Film

Battle Lines

Tony Pipolo on “Currents” at the New York Film Festival

Radu Jude, The Potemkimists, 2022, DCP, color, sound, 18 minutes. (Alexandru Dabija and Cristina Draghici.)

THE “CURENTS” SIDEBAR of the sixtieth-anniversary edition of the New York Film Festival offers fifteen features and more than thirty short works. We might begin with the inspired pairing of a program that includes one of each—Alain Gomis’s riveting Rewind & Play, preceded by Elisabeth Subrin’s cleverly conceived and executed short Maria Schneider, 1983. Since I generally avoid reading notes about movies before watching them, I fell right into Subrin’s trap. The video presents what I assumed was footage of a 1983 television interview with Schneider, followed by the same camera setup with two other actresses flawlessly aping “Schneider’s” manner and words and capturing her palpable reluctance to discuss her infamous, traumatizing scene with Marlon Brando in Bernardo Bertolucci’s Last Tango in Paris (1972). As it happens, we are not watching Schneider at all, but three “interviews” contrived and conducted with three amazing actresses: Manal Issa, Aissa Maiga, and Isabel Sandoval. Issa’s physical resemblance to Schneider is so uncanny that placing her first was pure genius. But Subrin has more on her mind than trickery. Using the original 1983 interview as a kind of ur-text, Subrin mines Schneider’s harrowing experience on Tango’s set to make a statement about the treatment of so-called ingénues in the film industry especially when they are cast against mythlike figures such as Brando. What we take for copycatting gives way to slight shifts in manner and eventually revelations with actresses 2 and 3, until the latter openly declares that she was raped during the filming of Tango. Subrin has made a provocative, unnerving document, difficult to forget. But thanks to the persuasive performances of her trio, we are once again reminded to be wary of the ticklish nature of interviews.

Alain Gomis’s Rewind & Play is also built around an interview, this one with the formidable Thelonious Monk conducted in Paris by Henri Renaud for French television in December 1969. It was the end of Monk’s European tour, and you can feel his exhaustion. Gomis uses recently found footage of the actual interview and intercuts it, technical glitches and all, with Monk heroically trying to play the piano. The clumsy mess that ensues is offset by close-ups of Monk’s face, perspiration glistening on both eyelashes, pouring down his cheeks, and soaking shirt collar and jacket as he maintains a smile to cover his impatience with the callous interviewer and an inept television crew. Through it all, the piano sings; the hands soar; the endless sweat betrays the strain, but Monk labors on, a mesmerizing giant amid small fry.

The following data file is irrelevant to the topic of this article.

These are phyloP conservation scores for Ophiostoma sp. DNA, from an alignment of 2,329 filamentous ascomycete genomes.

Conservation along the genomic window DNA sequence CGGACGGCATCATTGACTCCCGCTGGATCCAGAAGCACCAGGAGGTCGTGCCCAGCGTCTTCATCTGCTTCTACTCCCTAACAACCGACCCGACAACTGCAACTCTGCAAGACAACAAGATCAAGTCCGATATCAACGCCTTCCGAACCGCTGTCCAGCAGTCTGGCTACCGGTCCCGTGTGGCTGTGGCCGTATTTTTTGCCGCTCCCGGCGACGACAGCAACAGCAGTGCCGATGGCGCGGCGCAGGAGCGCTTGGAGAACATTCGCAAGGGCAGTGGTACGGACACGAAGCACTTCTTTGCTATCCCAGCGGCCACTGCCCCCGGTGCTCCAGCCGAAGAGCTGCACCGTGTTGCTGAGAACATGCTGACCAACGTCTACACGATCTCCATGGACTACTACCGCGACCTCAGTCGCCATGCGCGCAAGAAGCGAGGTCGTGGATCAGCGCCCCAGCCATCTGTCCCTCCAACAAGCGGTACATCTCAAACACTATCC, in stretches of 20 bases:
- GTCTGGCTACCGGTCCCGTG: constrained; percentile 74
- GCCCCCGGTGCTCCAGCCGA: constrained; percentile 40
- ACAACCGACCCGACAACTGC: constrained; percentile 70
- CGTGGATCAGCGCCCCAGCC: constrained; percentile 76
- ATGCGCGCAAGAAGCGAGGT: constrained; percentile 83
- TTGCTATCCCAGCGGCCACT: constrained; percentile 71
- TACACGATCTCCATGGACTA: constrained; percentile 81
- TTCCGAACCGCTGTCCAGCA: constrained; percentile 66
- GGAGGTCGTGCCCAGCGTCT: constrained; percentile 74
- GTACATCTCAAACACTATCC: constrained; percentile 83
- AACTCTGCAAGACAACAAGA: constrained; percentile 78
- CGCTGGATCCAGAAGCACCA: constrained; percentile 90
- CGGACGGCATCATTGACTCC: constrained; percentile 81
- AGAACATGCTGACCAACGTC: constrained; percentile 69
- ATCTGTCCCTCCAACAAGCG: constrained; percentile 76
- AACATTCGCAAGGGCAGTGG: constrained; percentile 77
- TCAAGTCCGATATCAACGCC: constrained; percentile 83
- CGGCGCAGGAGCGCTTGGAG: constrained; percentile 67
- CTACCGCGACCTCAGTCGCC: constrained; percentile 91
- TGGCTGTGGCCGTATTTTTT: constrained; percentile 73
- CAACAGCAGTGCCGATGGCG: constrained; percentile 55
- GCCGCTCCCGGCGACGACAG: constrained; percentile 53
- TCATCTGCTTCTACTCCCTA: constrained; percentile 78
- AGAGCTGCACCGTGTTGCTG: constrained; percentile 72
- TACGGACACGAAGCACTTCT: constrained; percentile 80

Alain Gomis, Rewind & Play, 2022, color, sound, 65 minutes. Thelonious Monk.

As in recent years, “Currents” offers several features that could easily have been included in the documentary or main slate programs. One of the most impressive of these is The Unstable Object II, in which Daniel Eisenberg continues the ambitious project he began a few years ago to film factory workers in different parts of the world. Part two begins in a prosthetics factory in Duderstadt, Germany, where following the stages of producing artificial body parts is as eerily hypnotic as any sci-fi narrative, and far more instructive. Eisenberg’s camera is as precision-geared as the meticulously executed labor it follows. In one unusually long scene, we watch the delicate, step-by-step fashioning of a human finger as it uncannily seems to come to life through the coordination, sensitivity, and finesse befitting a work of art. Intentionally or not, there is a disconnect between the visual excitement the film generates here—and later on in glove- and jean-making factories in Millau, France, and Istanbul, respectively—and the repetitive, unvaried nature of the labor that workers are engaged in hour after hour, day after day.